Atheism, penile cancer and depression

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The medical journal article Risk Factors and Prevalence of Penile Cancer states:"...in a society where masculinity is defined by and associated with the presence of the phallus, penile cancer affects male self-esteem and may lead to depression. The vexing issue with penile cancer lies in the fact that it is a largely preventable disease, where significant risk factors are modifiable."[1] See also: Atheism and cancer and Atheism and depression and Atheism and self-esteem

According to WebMD, "Penile cancer, or cancer of the penis, is when cells grow out of control on or in a man’s penis."

There are a number of practices positively correlated to atheism/irreligion that increases an individuals risk for penile cancer (see: Atheism and penile cancer).

Some of the risk factors related to the development of penile cancer are: lack of male circumcision, sexual promiscuity, HPV virus, AIDS, homosexuality (see: Homosexuality and penile cancer), smoking, obesity, being over the age of 60, and bestiality.[2] See also: Atheism, circumcision and penile cancer and Atheism and sexual immorality articles and Atheism and homosexuality and Atheism and smoking and Atheism and obesity and Global atheism and aging populations and Atheism and bestiality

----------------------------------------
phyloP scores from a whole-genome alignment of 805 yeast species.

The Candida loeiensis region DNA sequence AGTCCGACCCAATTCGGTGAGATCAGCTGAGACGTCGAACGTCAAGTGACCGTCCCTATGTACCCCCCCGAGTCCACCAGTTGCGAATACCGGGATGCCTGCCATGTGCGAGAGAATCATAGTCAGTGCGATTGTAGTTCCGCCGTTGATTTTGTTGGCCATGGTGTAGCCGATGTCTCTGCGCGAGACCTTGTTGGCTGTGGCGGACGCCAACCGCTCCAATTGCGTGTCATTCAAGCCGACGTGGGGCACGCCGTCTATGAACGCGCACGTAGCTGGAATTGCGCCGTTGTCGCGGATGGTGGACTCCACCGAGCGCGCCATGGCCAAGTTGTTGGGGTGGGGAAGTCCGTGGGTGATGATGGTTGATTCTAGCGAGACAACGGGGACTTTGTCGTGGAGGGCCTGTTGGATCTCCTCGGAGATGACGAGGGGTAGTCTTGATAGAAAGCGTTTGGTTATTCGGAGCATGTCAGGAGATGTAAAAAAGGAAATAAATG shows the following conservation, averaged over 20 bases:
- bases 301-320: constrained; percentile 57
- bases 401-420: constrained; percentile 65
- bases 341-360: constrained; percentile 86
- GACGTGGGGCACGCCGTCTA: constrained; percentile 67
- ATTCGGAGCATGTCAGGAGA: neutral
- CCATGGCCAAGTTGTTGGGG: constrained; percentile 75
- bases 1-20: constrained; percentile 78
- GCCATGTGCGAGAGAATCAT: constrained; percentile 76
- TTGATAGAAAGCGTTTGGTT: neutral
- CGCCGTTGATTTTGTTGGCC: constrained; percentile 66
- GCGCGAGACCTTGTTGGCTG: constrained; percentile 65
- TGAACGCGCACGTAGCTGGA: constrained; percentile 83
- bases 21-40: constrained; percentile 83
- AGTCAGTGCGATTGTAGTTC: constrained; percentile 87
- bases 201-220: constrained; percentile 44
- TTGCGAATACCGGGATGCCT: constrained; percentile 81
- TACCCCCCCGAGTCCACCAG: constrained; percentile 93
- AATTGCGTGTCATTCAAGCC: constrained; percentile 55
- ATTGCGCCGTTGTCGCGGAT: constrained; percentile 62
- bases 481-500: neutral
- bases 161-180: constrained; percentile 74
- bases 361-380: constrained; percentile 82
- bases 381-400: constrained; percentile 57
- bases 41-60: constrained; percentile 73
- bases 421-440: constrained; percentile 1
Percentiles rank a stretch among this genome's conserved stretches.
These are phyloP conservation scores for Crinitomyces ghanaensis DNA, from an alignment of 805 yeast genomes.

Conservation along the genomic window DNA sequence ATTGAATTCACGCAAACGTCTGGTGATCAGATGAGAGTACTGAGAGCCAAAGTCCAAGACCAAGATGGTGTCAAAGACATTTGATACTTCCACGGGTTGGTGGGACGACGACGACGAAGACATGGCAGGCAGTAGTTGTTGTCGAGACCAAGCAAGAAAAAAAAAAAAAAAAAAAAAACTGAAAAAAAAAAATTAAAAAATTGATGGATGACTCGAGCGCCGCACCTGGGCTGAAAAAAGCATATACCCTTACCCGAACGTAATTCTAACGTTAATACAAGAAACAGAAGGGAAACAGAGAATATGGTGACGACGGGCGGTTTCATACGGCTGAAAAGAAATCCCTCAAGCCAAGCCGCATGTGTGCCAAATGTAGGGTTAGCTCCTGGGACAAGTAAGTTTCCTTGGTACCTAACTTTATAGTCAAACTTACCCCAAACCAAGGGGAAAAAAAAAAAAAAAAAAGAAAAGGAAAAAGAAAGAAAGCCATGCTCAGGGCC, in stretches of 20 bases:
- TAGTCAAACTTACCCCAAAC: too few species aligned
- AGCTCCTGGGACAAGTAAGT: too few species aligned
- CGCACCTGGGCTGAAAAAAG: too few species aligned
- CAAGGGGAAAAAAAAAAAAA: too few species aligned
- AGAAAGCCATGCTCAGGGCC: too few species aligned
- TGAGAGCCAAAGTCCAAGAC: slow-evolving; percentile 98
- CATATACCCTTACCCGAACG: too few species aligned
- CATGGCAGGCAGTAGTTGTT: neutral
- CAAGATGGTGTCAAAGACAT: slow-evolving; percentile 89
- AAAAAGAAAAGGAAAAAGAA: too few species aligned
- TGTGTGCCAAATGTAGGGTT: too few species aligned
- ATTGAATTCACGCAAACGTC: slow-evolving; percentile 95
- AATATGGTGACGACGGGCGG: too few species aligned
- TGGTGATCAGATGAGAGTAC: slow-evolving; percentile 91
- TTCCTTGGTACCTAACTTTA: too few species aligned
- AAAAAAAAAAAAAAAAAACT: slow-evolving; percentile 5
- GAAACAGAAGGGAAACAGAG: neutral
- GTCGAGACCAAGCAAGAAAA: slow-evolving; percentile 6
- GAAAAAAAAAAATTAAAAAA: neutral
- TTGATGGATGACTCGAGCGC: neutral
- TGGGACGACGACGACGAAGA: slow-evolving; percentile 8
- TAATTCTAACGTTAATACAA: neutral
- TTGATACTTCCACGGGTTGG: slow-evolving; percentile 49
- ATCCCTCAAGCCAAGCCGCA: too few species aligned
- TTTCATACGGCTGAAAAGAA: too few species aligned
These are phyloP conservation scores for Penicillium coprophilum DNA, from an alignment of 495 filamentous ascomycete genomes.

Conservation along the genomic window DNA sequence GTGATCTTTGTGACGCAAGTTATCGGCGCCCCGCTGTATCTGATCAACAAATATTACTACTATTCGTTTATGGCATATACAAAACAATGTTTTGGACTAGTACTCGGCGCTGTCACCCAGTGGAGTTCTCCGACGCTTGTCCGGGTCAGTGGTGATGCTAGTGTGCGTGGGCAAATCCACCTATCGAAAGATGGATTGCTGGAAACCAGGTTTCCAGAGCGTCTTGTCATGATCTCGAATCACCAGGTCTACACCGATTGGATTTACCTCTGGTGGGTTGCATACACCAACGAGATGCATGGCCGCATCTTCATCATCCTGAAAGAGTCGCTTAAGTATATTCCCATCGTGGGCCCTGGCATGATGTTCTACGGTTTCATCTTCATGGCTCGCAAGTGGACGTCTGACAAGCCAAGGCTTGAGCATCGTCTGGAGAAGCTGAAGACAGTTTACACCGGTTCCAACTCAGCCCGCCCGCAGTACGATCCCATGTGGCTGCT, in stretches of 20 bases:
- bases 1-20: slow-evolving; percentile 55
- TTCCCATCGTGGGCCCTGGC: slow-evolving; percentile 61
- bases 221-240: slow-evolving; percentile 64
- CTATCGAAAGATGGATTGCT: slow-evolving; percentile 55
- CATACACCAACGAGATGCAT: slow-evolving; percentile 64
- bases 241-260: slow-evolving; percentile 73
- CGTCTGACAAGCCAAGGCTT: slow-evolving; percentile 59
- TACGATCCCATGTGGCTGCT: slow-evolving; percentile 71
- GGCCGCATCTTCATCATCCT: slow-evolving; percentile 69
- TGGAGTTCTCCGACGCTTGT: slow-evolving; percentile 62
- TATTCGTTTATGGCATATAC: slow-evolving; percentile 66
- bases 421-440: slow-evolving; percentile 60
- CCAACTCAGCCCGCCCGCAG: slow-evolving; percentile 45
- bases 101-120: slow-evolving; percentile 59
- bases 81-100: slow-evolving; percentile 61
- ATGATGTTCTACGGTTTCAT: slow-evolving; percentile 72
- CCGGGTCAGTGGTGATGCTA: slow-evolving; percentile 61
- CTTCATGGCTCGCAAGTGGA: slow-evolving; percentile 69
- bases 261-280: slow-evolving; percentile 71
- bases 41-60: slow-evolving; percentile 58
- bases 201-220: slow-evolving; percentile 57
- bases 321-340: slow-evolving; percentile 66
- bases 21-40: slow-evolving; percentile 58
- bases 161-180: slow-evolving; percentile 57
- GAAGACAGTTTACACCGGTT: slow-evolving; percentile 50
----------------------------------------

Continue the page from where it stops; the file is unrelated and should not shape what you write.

The medical journal article Risk Factors and Prevalence of Penile Cancer states: "...in a society where masculinity is defined by and associated with the presence of the phallus, penile cancer affects male self-esteem and may lead to depression. The vexing issue with penile cancer lies in the fact that it is a largely preventable disease, where significant risk factors are modifiable."[3]

See also:

The Telegraph reported: "Patients with a strong “intrinsic faith” (a deep personal belief, not just a social inclination to go to a place of worship) recover 70 per cent faster from depression than those who are not deeply religious."[4]

Concerning atheism and depression, a University of Michigan study involving 19,775 individuals found that religious people are less likely than atheists to suffer depression when they are lonely.[5] See also: Atheism and suicide

There are preliminary studies indicating that individuals who reject Christianity in Western cultures have lower self-esteem than the Christian population.[6][7] There are also studies indicating that lower self-esteem is associated with suicidality.[8][9] Atheists have higher rates of suicide than the general population.[10][11][12] At the same time, there is a significant portion of the atheist population who suffer from excess self-esteem/pride issues (see: Atheism and arrogance).

References